10

I have a pgf picture which I insert with:

\input{m1.pgf}

But the image is too big. Instead of regenerating a smaller image, I'd rather take advantage of vector graphics, and have XeLaTeX scale it. How do I set the width of pgf picture (keeping its aspect ratio)?

MWE

tex:

\documentclass{article}

\usepackage{fontspec} % enagles loading of OpenType fonts
\usepackage{polyglossia} % support for languages

% fonts:
\defaultfontfeatures{Scale=MatchLowercase,Mapping=tex-text} % without this XeLaTeX won't turn "--" into dashes
\setmainfont{DejaVu Sans}
\setsansfont{DejaVu Sans}
\setmonofont{DejaVu Sans Mono}

% pgf:
\usepackage{pgf}

\begin{document}

\input{m1.pgf}

\end{document}

Sample pgf: m1.pgf (it's too big to cite it here, and I can't make much smaller).

11

Maybe simply \scalebox:

\documentclass{article}

\usepackage{fontspec} % enagles loading of OpenType fonts
\usepackage{polyglossia} % support for languages

% fonts:
\defaultfontfeatures{Scale=MatchLowercase,Mapping=tex-text} % without this XeLaTeX won't turn "--" into dashes
\setmainfont{DejaVu Sans}
\setsansfont{DejaVu Sans}
\setmonofont{DejaVu Sans Mono}

% pgf:
\usepackage{pgf}

\begin{document}

\scalebox{0.6}{\input{m1.pgf}}

\end{document}
  • 1
    What is 0.6? Fraction of original size of the image, or fraction of page to be used for an image? I need the second. – Adobe May 31 '13 at 18:25
  • 1
    @Adobe Fraction of original size of the image. The value 0.6 is probably to small for you, but it is only an example, of course. – Przemysław Scherwentke May 31 '13 at 18:27
  • That's already very good. But it will be even better if there were a way to force pgf picture fit in given fraction of the textwidth. – Adobe May 31 '13 at 18:31
  • 8
    @Adobe Then you are rather expecting a solution like this: \resizebox{0.7\textwidth}{!}{\input{m1.pgf}}. – Przemysław Scherwentke May 31 '13 at 18:58
2

You can first draw a phantom to determine the sizes, compute the scaling factor(s) and draw the image again:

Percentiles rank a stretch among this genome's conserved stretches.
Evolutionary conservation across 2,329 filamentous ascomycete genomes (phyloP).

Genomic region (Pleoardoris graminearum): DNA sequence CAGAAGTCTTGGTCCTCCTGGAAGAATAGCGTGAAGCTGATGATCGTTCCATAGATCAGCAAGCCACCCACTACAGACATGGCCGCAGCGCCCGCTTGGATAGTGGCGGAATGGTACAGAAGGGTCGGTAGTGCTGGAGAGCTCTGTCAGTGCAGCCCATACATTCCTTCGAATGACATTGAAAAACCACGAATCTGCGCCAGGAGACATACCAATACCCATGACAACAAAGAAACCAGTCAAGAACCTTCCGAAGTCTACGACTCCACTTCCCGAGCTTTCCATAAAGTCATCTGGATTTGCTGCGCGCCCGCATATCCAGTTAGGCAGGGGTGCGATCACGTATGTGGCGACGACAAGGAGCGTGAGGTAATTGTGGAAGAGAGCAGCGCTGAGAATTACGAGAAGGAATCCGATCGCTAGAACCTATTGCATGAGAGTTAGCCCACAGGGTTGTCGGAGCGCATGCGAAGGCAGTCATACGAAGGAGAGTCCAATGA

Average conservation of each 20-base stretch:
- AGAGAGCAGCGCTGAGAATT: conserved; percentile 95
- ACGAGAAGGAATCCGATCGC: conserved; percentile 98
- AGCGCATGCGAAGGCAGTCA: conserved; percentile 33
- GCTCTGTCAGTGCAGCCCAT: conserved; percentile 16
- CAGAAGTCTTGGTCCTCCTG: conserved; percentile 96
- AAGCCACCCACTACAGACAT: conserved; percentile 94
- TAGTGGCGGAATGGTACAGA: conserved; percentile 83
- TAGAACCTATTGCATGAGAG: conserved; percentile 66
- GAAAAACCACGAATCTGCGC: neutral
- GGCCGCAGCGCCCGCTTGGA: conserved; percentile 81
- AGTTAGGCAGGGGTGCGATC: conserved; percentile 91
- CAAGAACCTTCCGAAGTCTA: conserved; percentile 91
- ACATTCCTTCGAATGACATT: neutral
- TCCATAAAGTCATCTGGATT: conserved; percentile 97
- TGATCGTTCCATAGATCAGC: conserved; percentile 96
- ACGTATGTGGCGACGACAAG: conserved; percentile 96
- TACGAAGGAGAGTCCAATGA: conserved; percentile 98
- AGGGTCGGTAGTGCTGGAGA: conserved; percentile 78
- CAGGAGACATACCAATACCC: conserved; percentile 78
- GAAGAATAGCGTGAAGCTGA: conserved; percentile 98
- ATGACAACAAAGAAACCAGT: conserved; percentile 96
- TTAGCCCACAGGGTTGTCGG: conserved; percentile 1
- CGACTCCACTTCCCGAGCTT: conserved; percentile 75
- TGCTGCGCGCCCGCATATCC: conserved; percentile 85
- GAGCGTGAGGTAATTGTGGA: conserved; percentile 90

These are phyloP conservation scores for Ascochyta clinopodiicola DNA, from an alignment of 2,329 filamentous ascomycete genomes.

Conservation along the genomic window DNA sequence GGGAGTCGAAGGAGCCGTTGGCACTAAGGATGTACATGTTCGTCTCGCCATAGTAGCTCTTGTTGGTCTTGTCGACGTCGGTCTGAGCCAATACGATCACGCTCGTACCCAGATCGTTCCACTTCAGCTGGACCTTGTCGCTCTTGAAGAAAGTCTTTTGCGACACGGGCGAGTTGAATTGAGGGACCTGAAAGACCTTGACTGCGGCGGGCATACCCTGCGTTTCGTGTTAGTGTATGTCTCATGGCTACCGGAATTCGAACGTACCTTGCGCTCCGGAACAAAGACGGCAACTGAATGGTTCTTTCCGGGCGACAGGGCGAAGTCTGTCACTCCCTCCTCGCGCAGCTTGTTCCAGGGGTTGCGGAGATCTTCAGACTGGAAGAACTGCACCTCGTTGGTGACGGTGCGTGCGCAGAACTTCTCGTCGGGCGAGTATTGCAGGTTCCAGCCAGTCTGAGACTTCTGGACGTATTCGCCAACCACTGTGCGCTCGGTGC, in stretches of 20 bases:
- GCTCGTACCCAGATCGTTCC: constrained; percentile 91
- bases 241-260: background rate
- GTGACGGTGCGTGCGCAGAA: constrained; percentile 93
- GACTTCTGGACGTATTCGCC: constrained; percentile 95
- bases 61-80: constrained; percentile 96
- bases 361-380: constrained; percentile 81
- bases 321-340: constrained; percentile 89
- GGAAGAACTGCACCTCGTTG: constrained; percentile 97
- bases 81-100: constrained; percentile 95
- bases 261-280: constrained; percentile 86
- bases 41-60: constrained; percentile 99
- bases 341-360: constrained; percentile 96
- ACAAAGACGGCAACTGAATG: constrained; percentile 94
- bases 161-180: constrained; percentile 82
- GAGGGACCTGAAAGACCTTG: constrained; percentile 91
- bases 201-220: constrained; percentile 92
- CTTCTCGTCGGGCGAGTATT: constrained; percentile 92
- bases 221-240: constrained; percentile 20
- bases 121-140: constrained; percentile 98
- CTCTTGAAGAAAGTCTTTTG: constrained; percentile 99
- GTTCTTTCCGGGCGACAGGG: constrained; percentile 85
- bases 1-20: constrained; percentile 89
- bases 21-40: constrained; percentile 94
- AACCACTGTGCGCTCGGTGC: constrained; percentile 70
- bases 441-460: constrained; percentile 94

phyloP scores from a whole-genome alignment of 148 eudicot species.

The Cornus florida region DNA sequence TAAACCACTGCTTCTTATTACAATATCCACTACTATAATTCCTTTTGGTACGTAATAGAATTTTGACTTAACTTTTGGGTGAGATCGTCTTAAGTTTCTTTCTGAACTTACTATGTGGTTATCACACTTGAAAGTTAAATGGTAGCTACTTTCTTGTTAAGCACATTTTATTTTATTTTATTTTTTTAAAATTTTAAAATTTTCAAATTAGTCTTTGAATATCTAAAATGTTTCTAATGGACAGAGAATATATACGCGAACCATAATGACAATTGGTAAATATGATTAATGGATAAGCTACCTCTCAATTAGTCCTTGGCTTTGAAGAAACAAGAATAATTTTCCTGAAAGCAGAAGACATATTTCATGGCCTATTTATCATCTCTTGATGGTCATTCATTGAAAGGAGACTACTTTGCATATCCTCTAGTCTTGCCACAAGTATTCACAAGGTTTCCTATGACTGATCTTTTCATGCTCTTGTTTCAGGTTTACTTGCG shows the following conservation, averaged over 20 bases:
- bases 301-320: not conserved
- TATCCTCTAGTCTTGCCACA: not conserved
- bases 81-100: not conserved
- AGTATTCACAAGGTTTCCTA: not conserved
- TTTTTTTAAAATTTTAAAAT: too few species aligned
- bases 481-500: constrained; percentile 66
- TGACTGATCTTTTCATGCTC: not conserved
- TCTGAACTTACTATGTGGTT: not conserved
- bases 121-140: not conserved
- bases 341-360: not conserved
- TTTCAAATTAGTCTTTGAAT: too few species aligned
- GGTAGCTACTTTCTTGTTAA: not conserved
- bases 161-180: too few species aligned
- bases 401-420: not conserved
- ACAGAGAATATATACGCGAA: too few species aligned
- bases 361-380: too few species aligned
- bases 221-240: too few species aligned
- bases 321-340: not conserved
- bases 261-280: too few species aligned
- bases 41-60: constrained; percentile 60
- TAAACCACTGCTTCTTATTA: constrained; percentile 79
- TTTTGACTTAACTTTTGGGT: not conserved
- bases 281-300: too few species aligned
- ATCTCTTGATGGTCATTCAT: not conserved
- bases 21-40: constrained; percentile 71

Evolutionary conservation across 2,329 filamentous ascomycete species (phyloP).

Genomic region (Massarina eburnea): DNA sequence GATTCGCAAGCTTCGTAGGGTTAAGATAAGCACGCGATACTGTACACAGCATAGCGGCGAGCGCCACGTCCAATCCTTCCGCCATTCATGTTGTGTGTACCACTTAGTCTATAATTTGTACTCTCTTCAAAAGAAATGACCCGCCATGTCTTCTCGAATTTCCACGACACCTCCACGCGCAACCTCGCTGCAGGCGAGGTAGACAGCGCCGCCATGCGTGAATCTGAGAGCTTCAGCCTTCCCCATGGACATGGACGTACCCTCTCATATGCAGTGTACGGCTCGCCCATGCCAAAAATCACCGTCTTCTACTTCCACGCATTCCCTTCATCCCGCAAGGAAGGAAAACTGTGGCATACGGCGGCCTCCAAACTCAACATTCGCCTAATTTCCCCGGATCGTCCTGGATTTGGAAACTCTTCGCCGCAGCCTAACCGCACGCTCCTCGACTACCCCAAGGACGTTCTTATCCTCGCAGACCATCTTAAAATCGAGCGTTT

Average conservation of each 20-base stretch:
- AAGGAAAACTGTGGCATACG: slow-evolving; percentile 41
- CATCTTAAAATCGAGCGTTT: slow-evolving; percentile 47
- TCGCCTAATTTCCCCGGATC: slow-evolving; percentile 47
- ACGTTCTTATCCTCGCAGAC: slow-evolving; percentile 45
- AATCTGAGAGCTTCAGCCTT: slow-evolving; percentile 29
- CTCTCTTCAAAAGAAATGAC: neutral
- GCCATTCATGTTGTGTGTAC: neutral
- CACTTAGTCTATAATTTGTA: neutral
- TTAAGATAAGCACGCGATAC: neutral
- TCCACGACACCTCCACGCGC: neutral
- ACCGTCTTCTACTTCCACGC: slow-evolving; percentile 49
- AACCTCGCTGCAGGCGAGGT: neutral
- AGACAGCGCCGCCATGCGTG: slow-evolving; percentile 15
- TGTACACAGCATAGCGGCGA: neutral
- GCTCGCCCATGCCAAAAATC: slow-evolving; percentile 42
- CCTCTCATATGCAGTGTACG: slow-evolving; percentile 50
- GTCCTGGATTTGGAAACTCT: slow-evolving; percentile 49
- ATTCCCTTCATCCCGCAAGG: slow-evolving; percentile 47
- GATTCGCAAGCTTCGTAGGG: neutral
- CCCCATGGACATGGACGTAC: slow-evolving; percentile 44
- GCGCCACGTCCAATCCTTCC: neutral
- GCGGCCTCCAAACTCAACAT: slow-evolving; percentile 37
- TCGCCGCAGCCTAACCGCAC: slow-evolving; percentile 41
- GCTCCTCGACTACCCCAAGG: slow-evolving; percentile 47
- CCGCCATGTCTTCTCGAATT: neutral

Code

\documentclass[a5paper]{scrreprt}
\usepackage{xifthen}
\usepackage{environ}
\usepackage{tikz}

\pgfmathsetmacro{\maximumpicturewidth}{10}% max width in cm
\pgfmathsetmacro{\maximumpictureheight}{5}% max height in cm

\newcommand{\getxyscale}
{   \path (current bounding box.south west);
  \pgfgetlastxy{\xsw}{\ysw}
  \path (current bounding box.north east);
  \pgfgetlastxy{\xne}{\yne}
  \pgfmathsetlengthmacro{\picwidth}{\xne-\xsw}
  \pgfmathsetlengthmacro{\picheight}{\yne-\ysw}
  \pgfmathsetlengthmacro{\maxpicwidth}{\maximumpicturewidth*28.453}
  \pgfmathsetlengthmacro{\maxpicheight}{\maximumpictureheight*28.453}
  \pgfmathsetmacro{\xscale}{\maxpicwidth/\picwidth}
  \pgfmathsetmacro{\yscale}{\maxpicheight/\picheight}
  \xdef\xscalefactor{\xscale}
  \xdef\yscalefactor{\yscale}
}

\NewEnviron{autoscaletikz}%
{\noindent\hphantom{\vphantom{\begin{tikzpicture}\BODY\getxyscale\end{tikzpicture}}}%
\noindent\begin{tikzpicture}[xscale=\xscalefactor,yscale=\yscalefactor]\BODY\end{tikzpicture}}

\begin{document}

\begin{autoscaletikz}
    \fill[red] (0,0) circle (5 and 1);
    \fill[draw=black,left color=blue, right color=orange] (0.5,0) rectangle (4,2);
    \draw (2,-1) rectangle (18,1);
    \draw (4,-0.5)
    \foreach \x in {1,...,12}
    {   arc ({mod(\x,4)*90}:{(mod(\x,4)+1)*90}:{\x/10})
    }   ;
\end{autoscaletikz}

\end{document}

If you want to keep the aspect ratio, simply change the environment:

\NewEnviron{autoscaletikz}%
{\noindent\hphantom{\vphantom{\begin{tikzpicture}\BODY\getxyscale\end{tikzpicture}}}%
\noindent\begin{tikzpicture}[xscale=\xscalefactor,yscale=\xscalefactor]\BODY\end{tikzpicture}}

Result

enter image description here

  • Doesn't work with the sample pgf that I provide in a question. But still - might be useful for coders. – Adobe Jun 5 '13 at 11:35

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